Essenstial checks before D.I.Y.

 

‘Do It Yourself’ electrical work is legally permitted in England and is regularly done as a money saving exercise. But often DIY projects can neglect essential safety checks, by just connecting a live, neutral and earth, then plugging a £5 basic polarity tester, to verify if something “works”. However this method omits key safety tests required by BS7671 wiring regulations. As such, although something works, the alteration has not been verified as electrically safe to use.  


Supply Type & Earth Method:

Domestic electrical installations in England rely upon ‘Earthing & Bonding’ to ensure electrical safety in the event of a fault. Distribution companies often provide an earth termination via their incoming cable, but they are under no obligation to supply an earth. If they have, it can generally be seen connected adjacent to the main supply fuse, such as in this meter cabinet.  

When there is no suppliers earth, the property owner has to provide their own termination. Which would typically have an inspection pit with a suitable earth electrode rod sunk into the ground. There would be a removable cover to allow testing and inspection of the earth rod connection;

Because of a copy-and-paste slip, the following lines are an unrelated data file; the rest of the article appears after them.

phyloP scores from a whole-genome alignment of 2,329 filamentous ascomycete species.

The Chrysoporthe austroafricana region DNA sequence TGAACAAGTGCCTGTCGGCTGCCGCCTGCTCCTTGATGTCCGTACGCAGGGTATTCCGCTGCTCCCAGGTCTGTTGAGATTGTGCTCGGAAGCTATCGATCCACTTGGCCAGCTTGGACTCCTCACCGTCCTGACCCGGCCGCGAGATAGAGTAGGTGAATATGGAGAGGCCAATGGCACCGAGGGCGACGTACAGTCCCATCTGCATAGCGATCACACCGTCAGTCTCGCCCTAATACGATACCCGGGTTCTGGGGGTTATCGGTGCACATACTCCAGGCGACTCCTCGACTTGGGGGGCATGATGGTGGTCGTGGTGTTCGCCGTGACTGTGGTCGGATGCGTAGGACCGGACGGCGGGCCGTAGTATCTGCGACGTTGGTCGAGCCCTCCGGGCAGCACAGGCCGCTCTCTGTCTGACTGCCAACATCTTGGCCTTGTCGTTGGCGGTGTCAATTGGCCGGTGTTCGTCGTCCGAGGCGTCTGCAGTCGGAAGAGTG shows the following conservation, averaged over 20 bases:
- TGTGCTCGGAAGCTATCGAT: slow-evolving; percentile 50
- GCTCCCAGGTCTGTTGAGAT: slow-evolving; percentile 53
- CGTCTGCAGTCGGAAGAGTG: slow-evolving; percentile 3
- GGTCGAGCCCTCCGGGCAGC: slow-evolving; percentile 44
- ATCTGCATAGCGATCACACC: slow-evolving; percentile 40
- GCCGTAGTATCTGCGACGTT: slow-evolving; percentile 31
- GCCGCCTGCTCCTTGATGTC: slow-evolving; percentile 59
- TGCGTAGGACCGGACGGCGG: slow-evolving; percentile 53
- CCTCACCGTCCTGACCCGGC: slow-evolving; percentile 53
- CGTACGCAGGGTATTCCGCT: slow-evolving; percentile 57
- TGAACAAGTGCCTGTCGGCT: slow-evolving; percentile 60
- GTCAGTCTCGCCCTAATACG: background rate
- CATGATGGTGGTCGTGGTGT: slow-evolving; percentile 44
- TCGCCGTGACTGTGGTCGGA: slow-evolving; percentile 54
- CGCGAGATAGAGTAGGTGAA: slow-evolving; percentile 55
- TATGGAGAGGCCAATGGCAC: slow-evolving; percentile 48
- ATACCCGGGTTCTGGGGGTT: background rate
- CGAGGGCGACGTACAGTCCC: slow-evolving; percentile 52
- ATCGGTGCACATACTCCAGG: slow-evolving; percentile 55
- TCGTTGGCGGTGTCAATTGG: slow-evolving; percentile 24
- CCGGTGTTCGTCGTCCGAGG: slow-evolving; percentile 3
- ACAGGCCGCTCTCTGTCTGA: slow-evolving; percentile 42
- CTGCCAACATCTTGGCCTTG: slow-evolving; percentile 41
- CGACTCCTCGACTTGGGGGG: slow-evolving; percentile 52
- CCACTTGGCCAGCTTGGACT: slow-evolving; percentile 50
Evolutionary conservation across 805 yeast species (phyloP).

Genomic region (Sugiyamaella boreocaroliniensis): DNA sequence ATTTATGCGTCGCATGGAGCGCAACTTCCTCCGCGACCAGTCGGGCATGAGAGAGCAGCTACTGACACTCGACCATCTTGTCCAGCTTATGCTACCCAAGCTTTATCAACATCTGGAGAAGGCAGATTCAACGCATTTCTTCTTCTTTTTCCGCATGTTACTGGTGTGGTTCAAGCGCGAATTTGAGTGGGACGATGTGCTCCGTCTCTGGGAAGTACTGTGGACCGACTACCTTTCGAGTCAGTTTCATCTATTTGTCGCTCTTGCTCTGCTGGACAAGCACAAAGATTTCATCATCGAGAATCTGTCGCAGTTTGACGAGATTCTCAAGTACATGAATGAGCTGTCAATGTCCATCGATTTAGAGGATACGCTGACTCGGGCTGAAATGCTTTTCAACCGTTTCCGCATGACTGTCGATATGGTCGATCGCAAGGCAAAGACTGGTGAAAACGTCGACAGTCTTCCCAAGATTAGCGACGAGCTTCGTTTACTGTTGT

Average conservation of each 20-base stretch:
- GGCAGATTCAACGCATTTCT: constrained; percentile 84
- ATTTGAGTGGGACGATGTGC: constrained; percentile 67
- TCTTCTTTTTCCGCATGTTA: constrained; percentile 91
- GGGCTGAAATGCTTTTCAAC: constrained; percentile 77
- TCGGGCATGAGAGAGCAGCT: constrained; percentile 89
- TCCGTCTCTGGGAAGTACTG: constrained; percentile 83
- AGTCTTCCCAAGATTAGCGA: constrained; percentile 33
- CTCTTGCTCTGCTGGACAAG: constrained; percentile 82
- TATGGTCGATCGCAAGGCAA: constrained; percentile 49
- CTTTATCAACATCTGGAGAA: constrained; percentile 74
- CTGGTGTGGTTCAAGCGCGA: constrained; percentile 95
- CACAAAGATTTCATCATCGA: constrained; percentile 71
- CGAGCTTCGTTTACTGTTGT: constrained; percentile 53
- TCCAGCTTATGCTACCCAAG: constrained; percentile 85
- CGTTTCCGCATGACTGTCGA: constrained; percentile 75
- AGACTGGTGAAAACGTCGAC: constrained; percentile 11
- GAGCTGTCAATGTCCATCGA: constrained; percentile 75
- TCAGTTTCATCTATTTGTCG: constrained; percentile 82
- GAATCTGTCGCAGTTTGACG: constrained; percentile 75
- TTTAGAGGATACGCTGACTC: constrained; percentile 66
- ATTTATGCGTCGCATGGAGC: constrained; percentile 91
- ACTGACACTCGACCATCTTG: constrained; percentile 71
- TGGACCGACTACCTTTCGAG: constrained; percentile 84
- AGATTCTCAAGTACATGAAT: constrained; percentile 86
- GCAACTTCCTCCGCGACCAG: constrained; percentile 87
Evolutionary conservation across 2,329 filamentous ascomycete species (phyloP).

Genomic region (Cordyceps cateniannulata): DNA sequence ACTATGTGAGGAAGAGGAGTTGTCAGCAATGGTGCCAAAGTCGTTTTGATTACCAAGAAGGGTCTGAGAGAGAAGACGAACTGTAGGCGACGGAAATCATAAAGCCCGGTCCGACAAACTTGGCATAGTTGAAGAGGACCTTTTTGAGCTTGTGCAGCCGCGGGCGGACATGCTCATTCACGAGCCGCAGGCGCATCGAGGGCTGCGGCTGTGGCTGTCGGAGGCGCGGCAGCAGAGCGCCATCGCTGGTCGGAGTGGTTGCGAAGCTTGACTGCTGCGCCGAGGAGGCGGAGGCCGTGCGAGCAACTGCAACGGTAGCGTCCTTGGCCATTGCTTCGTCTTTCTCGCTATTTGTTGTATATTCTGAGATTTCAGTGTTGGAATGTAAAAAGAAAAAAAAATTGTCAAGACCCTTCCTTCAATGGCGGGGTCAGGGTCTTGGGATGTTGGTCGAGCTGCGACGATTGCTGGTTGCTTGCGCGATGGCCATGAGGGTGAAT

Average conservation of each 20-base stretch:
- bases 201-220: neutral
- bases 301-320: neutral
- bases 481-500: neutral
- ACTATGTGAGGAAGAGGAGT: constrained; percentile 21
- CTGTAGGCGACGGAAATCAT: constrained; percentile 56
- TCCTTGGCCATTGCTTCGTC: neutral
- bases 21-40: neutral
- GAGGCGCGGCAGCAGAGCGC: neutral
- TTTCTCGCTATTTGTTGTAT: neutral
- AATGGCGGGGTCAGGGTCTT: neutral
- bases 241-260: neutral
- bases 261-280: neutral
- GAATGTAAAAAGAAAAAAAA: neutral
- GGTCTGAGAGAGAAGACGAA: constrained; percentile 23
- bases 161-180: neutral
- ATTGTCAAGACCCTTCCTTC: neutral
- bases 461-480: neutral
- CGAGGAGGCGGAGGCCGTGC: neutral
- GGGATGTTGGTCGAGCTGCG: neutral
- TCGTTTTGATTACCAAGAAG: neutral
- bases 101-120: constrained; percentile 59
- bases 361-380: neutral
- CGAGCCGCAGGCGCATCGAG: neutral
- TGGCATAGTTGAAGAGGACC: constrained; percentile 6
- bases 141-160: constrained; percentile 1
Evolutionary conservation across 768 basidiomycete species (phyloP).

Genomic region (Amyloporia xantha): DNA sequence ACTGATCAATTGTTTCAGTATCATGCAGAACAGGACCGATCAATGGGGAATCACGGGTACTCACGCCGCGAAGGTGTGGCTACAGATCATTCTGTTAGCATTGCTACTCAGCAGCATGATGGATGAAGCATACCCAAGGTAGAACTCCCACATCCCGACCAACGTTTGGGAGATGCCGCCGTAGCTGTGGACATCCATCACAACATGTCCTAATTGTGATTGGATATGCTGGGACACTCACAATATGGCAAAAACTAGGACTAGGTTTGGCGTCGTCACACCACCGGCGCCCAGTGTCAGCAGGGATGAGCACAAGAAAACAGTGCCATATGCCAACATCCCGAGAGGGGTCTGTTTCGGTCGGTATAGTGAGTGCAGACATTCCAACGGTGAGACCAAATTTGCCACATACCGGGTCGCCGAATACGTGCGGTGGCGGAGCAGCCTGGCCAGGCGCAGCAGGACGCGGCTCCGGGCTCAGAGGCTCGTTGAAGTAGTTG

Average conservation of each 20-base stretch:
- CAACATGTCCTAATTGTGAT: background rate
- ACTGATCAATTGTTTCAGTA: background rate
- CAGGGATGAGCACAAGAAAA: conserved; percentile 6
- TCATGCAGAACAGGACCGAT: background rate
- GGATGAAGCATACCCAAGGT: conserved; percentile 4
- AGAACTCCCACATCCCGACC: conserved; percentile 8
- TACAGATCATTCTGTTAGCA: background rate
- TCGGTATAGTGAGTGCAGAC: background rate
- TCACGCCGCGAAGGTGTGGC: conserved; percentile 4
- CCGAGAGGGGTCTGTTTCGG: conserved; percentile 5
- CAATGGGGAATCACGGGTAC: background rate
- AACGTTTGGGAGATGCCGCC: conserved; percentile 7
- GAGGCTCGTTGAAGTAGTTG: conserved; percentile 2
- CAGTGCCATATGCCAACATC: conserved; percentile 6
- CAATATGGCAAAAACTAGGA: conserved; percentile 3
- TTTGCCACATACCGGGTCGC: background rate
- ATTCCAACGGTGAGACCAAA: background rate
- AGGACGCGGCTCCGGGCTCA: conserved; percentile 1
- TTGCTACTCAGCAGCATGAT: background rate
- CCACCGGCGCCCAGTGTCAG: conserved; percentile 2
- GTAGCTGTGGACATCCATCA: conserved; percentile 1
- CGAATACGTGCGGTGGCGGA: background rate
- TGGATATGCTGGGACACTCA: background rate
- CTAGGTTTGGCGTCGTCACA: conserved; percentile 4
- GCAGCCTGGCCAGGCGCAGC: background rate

The importance of satisfactory earth & bonding is emphasised in BS7617 wiring regulations, by the requirement to check the integrity of the incoming supply fuse, meter, supply tails, consumer unit, earthing and bonding before doing any alterations, (Temporary OR Permanent), to an installation, ensuring they are adequate for the circumstances following the proposed alteration. The current 18th edition wiring regulations, which came into effect Jan 2019, states this requirement in regulation 132.16

An awareness of the supply characteristics of an installation has to be known before undertaking alterations, in order to ensure the correct protective devices are selected. Regulation 313.1 identifies that this includes knowledge of the earth method and its value.  


Electrical Bonding To Incoming Services:

Earthing and bonding can be considered as important as good foundations for a proposed building extension. If the fundamental safety foundations of an electrical installation are inadequate then in the event of a fault the protective devices may not operate correctly to protect against damage or injury to people, property or livestock.

Bonding is additional protective earth connections between electrical earth and incoming metal service pipes. Typically gas & water, but may include other metalwork, possibly oil pipes etc. Regulation 411.3.1.2 gives the requirement for bonding to be installed:

And regulation 544.1.2 states that the connection should be close to the meter or stop tap and before any branches in the pipework:

Visual checks for appropriate earth clamps and conductors can be carried out to verify the presence of bonding to gas & water pipes. There may be a single cable run to a clamp, or there may be a pair of conductors if the bond is looped from both pipes back to electrical earth. Examples of gas and water bonds with both single and looped arrangements;